An exciting new mesothelioma clinical trial will study one approach for improving how well immunotoxin drugs work.
The phase I trial is enrolling peritoneal and pleural mesothelioma patients.
Immunotoxins, which are targeted therapies, attach to and destroy cancer cells. This approach already has shown promise in a small clinical trial.
This new clinical trial will give mesothelioma patients an immunotoxin in combination with another substance to suppress the immune system.
The goal of the National Cancer Institute (NCI) clinical trial is to learn how safe and tolerable the combination of the immunotoxin and immune suppressant is in people with advanced mesothelioma.
Helping Immunotoxins Treat Mesothelioma Better
In previous clinical trials, immunotoxins have proven effective for reducing the size of mesothelioma tumors in a small portion of patients.
Unfortunately, a large number of mesothelioma patients did not respond to this therapy.
The NCI clinical trial aims to address why so many people with mesothelioma do not respond to immunotoxins.
When immunotoxins are injected into the body, the body reacts in the same way it often responds to bacteria or viruses — it creates an immune response.
While immunity against harmful bacteria and viruses is a good thing, immunity against an immunotoxin is not. The body’s immune reaction creates antibodies to neutralize the drug, making it useless.
If researchers figure out how to stop the body from making antibodies against the immunotoxin drug, the treatment should work better against mesothelioma.
An earlier clinical trial involving 10 patients with advanced disease suggests this approach holds promise as a more effective mesothelioma treatment.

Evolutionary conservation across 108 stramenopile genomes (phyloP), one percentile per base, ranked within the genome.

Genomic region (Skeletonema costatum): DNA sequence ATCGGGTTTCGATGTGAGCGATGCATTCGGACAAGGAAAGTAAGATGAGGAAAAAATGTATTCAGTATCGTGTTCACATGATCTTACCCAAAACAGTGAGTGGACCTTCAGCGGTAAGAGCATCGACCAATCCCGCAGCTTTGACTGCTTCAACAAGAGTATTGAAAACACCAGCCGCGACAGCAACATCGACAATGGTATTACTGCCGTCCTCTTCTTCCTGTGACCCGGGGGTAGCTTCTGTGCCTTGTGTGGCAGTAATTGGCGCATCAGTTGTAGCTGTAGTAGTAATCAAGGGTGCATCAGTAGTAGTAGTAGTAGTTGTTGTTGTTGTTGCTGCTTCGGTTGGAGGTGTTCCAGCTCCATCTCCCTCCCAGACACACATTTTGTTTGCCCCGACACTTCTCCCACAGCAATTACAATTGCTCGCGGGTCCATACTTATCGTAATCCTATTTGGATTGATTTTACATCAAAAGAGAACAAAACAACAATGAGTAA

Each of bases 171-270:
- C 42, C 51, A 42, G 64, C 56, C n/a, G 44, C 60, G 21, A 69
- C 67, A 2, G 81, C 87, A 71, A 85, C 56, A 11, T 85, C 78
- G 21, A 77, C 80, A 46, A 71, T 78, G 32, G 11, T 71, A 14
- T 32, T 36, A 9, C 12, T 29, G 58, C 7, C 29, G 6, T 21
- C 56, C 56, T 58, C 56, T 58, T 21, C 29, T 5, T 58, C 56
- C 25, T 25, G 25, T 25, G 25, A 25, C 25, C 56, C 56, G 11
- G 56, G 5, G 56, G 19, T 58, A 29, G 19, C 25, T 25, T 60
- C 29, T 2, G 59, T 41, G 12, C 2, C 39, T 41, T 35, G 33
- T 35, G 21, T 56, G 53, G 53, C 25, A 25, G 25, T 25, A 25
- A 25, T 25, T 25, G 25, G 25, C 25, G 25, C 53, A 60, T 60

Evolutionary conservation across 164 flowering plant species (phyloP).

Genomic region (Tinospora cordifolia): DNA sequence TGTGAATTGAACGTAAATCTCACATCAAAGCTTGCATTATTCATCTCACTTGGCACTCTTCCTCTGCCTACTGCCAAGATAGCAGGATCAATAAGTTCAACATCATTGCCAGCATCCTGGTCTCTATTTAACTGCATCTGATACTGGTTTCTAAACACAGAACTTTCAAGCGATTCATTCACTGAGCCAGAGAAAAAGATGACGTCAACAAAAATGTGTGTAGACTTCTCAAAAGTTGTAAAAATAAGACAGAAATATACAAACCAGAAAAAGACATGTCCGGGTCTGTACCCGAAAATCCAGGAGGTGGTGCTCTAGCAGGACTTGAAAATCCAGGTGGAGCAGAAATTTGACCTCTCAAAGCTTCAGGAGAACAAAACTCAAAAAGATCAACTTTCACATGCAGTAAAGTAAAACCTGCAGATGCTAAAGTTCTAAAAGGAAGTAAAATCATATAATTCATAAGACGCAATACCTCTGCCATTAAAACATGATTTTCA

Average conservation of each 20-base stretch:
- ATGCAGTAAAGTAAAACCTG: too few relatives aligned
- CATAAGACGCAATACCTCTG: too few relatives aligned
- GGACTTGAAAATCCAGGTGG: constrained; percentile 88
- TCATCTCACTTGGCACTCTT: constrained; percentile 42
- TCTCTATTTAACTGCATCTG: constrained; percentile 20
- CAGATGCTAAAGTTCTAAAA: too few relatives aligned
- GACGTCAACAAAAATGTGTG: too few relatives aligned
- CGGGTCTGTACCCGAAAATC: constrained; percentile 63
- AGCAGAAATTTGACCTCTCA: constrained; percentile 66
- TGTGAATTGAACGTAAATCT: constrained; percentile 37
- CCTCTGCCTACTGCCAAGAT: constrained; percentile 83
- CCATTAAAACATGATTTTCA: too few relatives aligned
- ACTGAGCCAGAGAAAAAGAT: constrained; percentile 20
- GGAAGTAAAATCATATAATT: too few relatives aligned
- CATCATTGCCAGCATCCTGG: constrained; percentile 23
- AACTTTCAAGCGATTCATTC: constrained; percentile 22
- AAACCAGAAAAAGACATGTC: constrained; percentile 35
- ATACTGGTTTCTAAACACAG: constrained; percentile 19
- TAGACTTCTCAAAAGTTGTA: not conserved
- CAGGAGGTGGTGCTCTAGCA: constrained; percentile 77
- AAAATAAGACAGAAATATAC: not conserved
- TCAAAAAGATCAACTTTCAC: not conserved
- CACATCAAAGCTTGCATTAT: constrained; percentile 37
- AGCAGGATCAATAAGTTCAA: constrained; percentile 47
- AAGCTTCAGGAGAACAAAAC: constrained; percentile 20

Boosting Immunotoxins to Fight Mesothelioma
NCI researchers will start with an immunotoxin drug called LMB-100.
Different immunotoxins target different types of cancer cells. LMB-100 is an immunotoxin designed to target mesothelioma cells.
The researchers will treat each patient with a combination of the immunotoxin and an immune suppressant drug called SEL-110.
Researchers hope the drug will prevent the body from forming immunity against the immunotoxin.
What Are Phase I Clinical Trials?
Phase I clinical trials test the safety, side effects, best dose and timing of a new treatment.
The dose of the study drug usually is increased a little at a time. This helps researchers find the highest dose that does not cause serious and harmful side effects.
Phase I clinical trials typically include a small number of patients who have not been helped by other treatments. Although curing patients or shrinking tumors is not the goal of phase I trials, this sometimes happens.
Who Qualifies for This Clinical Trial?
To be eligible to participate in this trial, patients must:
- Be 18 or older
- Be diagnosed with pleural or peritoneal mesothelioma (either epithelial or biphasic) that cannot be cured with surgery
- Have disease that can be measured with conventional methods or with spiral CT scan
- Have received at least one prior chemotherapy treatment that included pemetrexed and cisplatin or carboplatin
- Have no other options for standard curative treatment